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    ABSTRACT: Dopamine (DA) releasing midbrain neurons are essential for multiple brain functions, such as voluntary movement, working memory, emotion and cognition. DA midbrain neurons within the substantia nigra (SN) and the ventral tegmental area (VTA) exhibit a variety of distinct axonal projections and cellular properties, and are differentially affected in diseases like schizophrenia, attention deficit hyperactivity disorder, and Parkinson's disease (PD). Apart from having diverse functions in health and disease states, DA midbrain neurons display distinct electrical activity patterns, crucial for DA release. These activity patterns are generated and modulated by specific sets of ion channels. Recently, two ion channels have been identified, not only contributing to these activity patterns and to functional properties of DA midbrain neurons, but also seem to render SN DA neurons particularly vulnerable to degeneration in PD and its animal models: L-type calcium channels (LTCCs) and ATP-sensitive potassium channels (K-ATPs). In this review, we focus on the emerging physiological and pathophysiological roles of these two ion channels (and their complex interplay with other ion channels), particularly in highly vulnerable SN DA neurons, as selective degeneration of these neurons causes the major motor symptoms of PD.
    Neuroscience 10/2014; 284. DOI:10.1016/j.neuroscience.2014.10.037 · 3.33 Impact Factor
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    • "This is further supported by clearly distinct mouse phenotypes associated with either telomerase deficiency or RAP1 deficiency. Telomerase-deficient mice show a dramatic reduction in lifespan, lower body weight, and decreased fat mass (Herrera et al., 1999; Lee et al., 1998; Sahin et al., 2011). In contrast, Rap1 knockout mice show an obese phenotype and no differences in survival curves as compared to wild-type controls. "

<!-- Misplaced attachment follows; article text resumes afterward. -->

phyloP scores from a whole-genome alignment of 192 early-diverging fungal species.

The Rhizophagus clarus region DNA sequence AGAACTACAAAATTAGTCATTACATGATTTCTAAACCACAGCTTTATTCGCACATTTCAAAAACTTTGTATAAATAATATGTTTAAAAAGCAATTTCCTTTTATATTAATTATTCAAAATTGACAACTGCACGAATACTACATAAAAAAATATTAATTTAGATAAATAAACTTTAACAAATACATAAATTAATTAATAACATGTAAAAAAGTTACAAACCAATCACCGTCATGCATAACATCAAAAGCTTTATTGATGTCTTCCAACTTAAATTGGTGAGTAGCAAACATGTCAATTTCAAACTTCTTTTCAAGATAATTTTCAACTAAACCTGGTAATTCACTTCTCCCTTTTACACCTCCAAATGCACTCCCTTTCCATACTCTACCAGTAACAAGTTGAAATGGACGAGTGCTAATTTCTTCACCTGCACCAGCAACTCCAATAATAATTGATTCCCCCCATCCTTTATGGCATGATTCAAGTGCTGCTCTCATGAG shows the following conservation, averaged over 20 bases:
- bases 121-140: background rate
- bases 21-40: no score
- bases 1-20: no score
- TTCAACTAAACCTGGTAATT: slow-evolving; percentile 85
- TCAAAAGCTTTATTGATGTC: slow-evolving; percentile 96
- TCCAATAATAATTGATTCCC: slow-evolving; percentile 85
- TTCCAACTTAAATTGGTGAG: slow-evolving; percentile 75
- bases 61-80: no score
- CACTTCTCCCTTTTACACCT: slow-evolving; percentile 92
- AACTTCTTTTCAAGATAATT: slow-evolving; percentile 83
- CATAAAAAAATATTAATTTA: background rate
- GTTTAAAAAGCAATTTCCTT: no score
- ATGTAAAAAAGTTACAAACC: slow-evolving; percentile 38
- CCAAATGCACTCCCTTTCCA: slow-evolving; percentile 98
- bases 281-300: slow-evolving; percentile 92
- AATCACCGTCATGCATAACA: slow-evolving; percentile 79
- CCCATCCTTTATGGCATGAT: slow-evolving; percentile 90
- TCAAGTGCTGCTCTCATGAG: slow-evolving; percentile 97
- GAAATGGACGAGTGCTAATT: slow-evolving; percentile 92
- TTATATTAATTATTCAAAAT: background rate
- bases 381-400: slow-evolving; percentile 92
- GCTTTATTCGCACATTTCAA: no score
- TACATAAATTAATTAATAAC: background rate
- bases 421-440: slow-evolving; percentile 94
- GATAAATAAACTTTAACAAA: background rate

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    ABSTRACT: RAP1 is part of shelterin, the protective complex at telomeres. RAP1 also binds along chromosome arms, where it is proposed to regulate gene expression. To investigate the nontelomeric roles of RAP1 in vivo, we generated a RAP1 whole-body knockout mouse. These mice show early onset of obesity, which is more severe in females than in males. Rap1-deficient mice show accumulation of abdominal fat, hepatic steatosis, and high-fasting plasma levels of insulin, glucose, cholesterol, and alanine aminotransferase. Gene expression analyses of liver and visceral white fat from Rap1-deficient mice before the onset of obesity show deregulation of metabolic programs, including fatty acid, glucose metabolism, and PPARα signaling. We identify Pparα and Pgc1α as key factors affected by Rap1 deletion in the liver. We show that RAP1 binds to Pparα and Pgc1α loci and modulates their transcription. These findings reveal a role for a telomere-binding protein in the regulation of metabolism.
    Cell Reports 06/2013; 3(6). DOI:10.1016/j.celrep.2013.05.030 · 8.36 Impact Factor
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    • "If telomeres become critically short, normal cells commonly enter a senescent state, marked by overproduction and release of pro-inflammatory cytokines (Blackburn, 2010). Telomeres are not solely biomarkers of disease, as experiments in rodents implicate telomere shortening and lower telomerase activity as causes of mitochondrial damage, increased oxidative stress, and damage to tissues (Jaskelioff et al., 2011; Perez-Rivero et al., 2006; Sahin et al., 2011). "